HomeBusinessEconomyLife is getting tough for borrowers. Where will the pain be felt?

Life is getting tough for borrowers. Where will the pain be felt?

After american regulators seized control of a collapsing Silicon Valley Bank (svb) last month, the fallout felt unpleasantly familiar. The biggest bank failure since 2008 was swiftly followed by others. Signature Bank, a lender in New York, fell two days later. Another week and fleeing investors had forced Credit Suisse, a 167-year-old Swiss bank, into a hasty tie-up with its rival ubs. Fifteen years ago a cascade of such failures prompted a global credit crunch, as financial institutions drastically tightened lending standards in an attempt to protect themselves, which was followed by the worst downturn in generations. Was a repeat under way?

A month on, the answer appears to be a merciful “no”—or, at least, a “not yet”. Investors are shunning bank shares. Those of some regional American lenders have been brutalised: one, First Republic, has seen its stock price plunge by more than 90% since February. For six days after svb’s collapse the bond market was effectively shut, with no new bonds issued by American firms.

Then, in the second half of March, the shutters reopened and both borrowers and lenders rushed back in. All told, investment-grade issuers sold $103bn of debt in March—around the monthly average for 2022, despite the week-long hiatus. For such issuers, yields have fallen, and “the market’s wide open”, says Lotfi Karoui of Goldman Sachs, a bank. “The market really hasn’t embraced the idea that [the events of March] will morph into a financial crisis.” By the end of the month, even the riskiest junk issuers were once again able to raise new debt.

Yet even if the risk of a credit crisis seems to have passed, borrowers still face a squeeze. The most obvious source of pressure is the Federal Reserve, which since March last year has raised its interest rate from close to zero to between 4.75% and 5%. For the firms that have borrowed $1.5trn in loans, which tend to have floating interest rates, the increase has quickly translated to higher debt-servicing costs. But for issuers of high-yield bonds, who have borrowed a similar amount and tend to pay fixed interest coupons that only rise when the bond is refinanced, the full effect of higher rates is yet to be felt. Although the market expects rates to be cut by a percentage point this year, the Fed’s governors project an end-of-year rate of above 5%. The further the threat of a financial crisis fades, the more likely the Fed’s forecast is to prove correct.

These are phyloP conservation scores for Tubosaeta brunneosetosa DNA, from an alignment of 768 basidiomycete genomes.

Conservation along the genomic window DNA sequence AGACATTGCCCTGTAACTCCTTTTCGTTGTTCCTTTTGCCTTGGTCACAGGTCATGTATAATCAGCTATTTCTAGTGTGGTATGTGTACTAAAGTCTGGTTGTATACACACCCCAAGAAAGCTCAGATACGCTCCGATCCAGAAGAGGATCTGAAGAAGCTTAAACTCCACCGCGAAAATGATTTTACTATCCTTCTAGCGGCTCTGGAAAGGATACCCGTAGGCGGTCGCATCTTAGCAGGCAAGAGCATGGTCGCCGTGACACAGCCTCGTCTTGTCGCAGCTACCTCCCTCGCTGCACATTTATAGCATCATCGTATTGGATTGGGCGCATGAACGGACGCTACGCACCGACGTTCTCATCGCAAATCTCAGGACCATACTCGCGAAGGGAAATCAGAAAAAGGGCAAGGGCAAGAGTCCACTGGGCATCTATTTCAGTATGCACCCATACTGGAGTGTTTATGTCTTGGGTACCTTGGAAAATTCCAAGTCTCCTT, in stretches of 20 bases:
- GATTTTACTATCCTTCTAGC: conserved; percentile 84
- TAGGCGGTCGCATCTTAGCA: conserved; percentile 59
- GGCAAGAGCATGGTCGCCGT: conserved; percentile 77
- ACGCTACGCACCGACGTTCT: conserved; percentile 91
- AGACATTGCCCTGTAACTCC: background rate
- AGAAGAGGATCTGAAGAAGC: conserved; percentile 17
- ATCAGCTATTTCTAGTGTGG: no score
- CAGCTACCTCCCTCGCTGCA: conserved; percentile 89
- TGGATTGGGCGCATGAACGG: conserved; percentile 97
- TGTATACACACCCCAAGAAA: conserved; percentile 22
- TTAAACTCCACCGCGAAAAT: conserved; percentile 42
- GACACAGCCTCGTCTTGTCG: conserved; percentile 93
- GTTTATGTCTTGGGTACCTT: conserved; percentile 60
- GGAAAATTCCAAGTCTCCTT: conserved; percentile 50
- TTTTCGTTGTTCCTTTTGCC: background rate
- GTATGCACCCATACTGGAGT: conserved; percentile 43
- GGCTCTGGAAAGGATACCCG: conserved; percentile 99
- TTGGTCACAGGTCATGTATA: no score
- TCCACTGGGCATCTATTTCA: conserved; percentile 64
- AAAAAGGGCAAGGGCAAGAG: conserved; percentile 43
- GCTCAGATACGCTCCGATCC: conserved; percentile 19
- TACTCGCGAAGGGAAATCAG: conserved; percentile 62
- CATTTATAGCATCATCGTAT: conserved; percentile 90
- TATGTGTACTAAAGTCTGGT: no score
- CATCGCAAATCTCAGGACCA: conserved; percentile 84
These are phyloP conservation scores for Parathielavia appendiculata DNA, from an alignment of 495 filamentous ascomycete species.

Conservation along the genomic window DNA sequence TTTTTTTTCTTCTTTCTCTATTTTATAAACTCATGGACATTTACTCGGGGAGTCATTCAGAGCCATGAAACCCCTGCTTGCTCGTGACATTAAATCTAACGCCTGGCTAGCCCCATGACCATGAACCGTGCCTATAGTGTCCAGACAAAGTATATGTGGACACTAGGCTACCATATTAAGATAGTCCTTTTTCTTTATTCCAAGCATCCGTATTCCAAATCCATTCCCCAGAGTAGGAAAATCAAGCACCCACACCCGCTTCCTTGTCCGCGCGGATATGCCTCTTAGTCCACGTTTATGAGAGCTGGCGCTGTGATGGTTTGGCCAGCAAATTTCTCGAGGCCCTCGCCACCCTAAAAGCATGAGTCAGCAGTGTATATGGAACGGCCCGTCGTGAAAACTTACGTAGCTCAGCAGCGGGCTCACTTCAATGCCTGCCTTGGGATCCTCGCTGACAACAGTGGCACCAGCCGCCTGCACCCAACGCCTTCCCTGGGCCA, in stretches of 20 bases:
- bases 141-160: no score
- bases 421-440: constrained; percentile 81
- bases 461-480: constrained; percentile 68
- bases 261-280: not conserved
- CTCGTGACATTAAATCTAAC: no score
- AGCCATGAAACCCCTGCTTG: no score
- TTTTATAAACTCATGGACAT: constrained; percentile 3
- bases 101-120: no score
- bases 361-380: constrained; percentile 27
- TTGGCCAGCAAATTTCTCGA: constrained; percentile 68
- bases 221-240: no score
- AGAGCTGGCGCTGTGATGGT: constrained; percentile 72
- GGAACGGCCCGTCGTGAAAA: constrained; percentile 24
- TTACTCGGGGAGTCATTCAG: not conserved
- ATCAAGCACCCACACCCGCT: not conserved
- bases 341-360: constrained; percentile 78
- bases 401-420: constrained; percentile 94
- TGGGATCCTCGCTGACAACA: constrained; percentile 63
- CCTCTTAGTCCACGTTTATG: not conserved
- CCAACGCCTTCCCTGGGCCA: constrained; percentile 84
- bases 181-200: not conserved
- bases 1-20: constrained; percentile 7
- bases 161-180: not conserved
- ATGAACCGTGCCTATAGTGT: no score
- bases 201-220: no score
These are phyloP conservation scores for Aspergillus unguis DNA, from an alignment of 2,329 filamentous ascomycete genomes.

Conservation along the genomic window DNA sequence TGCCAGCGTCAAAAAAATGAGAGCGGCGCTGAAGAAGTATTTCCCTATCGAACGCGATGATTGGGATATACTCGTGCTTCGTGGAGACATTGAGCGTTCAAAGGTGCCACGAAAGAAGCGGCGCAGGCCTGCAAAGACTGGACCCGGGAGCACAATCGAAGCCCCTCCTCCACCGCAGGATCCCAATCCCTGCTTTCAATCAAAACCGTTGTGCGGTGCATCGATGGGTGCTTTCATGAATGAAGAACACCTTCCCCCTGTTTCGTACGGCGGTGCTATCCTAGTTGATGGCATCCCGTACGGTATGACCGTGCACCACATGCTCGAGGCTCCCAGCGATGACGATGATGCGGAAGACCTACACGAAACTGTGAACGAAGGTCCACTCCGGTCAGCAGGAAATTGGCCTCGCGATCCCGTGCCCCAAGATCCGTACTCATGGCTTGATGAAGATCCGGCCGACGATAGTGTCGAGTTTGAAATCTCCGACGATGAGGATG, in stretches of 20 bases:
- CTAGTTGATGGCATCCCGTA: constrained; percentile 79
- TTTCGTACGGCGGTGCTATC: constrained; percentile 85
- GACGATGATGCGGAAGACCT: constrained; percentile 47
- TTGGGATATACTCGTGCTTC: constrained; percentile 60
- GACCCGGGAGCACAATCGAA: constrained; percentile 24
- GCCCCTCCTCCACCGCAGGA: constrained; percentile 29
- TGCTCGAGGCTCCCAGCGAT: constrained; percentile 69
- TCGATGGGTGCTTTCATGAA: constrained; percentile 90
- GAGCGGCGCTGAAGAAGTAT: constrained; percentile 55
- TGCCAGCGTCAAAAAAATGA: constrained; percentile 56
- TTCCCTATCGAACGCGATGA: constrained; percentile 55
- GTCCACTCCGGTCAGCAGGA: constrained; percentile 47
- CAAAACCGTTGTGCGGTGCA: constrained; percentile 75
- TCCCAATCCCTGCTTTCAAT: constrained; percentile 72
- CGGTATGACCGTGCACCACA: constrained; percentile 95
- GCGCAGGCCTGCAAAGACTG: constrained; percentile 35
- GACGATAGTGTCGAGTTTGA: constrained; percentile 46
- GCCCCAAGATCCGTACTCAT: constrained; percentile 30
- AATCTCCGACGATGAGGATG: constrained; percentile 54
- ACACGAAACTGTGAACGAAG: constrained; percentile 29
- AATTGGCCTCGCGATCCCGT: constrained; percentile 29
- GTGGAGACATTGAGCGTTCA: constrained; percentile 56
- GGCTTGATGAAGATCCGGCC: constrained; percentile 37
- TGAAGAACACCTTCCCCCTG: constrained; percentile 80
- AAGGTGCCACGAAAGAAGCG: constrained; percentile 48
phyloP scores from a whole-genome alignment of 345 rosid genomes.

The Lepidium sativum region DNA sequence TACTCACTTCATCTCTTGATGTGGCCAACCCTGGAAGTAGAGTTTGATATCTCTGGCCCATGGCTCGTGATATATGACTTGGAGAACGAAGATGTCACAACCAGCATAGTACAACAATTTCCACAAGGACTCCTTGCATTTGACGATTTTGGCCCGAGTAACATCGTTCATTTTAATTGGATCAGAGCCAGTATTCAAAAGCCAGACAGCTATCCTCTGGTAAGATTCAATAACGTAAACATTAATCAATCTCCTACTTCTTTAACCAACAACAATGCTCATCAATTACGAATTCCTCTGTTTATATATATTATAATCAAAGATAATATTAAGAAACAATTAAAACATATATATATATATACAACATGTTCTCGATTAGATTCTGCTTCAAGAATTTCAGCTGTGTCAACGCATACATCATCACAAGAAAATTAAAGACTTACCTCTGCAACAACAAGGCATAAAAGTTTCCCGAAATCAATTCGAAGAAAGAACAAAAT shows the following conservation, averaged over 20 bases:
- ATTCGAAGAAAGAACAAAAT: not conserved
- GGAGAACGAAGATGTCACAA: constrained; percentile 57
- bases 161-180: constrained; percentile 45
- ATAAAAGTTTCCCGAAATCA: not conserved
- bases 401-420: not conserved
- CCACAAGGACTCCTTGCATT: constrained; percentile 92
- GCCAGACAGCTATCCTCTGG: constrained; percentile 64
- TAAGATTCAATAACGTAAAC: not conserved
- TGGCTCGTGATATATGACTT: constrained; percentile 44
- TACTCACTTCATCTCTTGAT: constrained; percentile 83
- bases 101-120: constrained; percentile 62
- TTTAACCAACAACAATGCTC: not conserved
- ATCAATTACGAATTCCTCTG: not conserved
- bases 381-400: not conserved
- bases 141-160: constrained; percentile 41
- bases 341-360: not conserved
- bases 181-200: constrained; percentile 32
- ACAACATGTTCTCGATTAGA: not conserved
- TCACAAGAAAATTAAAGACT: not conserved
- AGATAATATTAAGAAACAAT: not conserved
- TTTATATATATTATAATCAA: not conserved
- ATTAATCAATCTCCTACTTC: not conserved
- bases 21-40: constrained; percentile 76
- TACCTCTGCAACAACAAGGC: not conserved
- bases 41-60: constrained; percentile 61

Meanwhile, banks were reluctant to lend even before svb fell. Mike Scott of Man Group, an asset manager, notes that by the end of 2022 surveys already showed lending standards had tightened to levels that, in previous business cycles, preceded recessions. The ructions of last month, which in America were focused on small and medium-sized regional banks, are likely to have turned the screw still further.

Analysts at Goldman Sachs estimate that banks with less than $250bn in assets account for 50% of commercial and industrial lending, and 45% for consumers. For small firms employing 100 people or fewer, the figure rises to 70%. It is these businesses—which employ more than a third of America’s private-sector staff and produce a quarter of its gross output—that will be most sensitive to the forthcoming credit squeeze. Peter Harvey of Schroders, another asset manager, predicts that the outcome will be “stronger covenants, higher [interest] spreads, lower issuance volumes, smaller borrowing sizes and tighter controls on lenders’ sectoral exposure”.

The final source of stress will be firms’ own liquidity, which has deteriorated markedly over the past 12 months. After covid-19 struck, corporate borrowers accumulated huge cash buffers, aided by rock-bottom interest rates and floods of newly created money from central banks. In 2020 the median American investment-grade firm held cash worth 6.5% of its assets, more than at any time in the last 30 years.

This figure has since been eroded to 4.5%, or around the same level as in 2010 following the global financial crisis. As a result, firms now have less scope to run down their existing cash reserves if interest rates stay high, and are more likely to need to borrow in response to future shocks. The banking industry’s March madness might not have triggered a repeat of 2008. Life for borrowers is nevertheless getting more and more uncomfortable.

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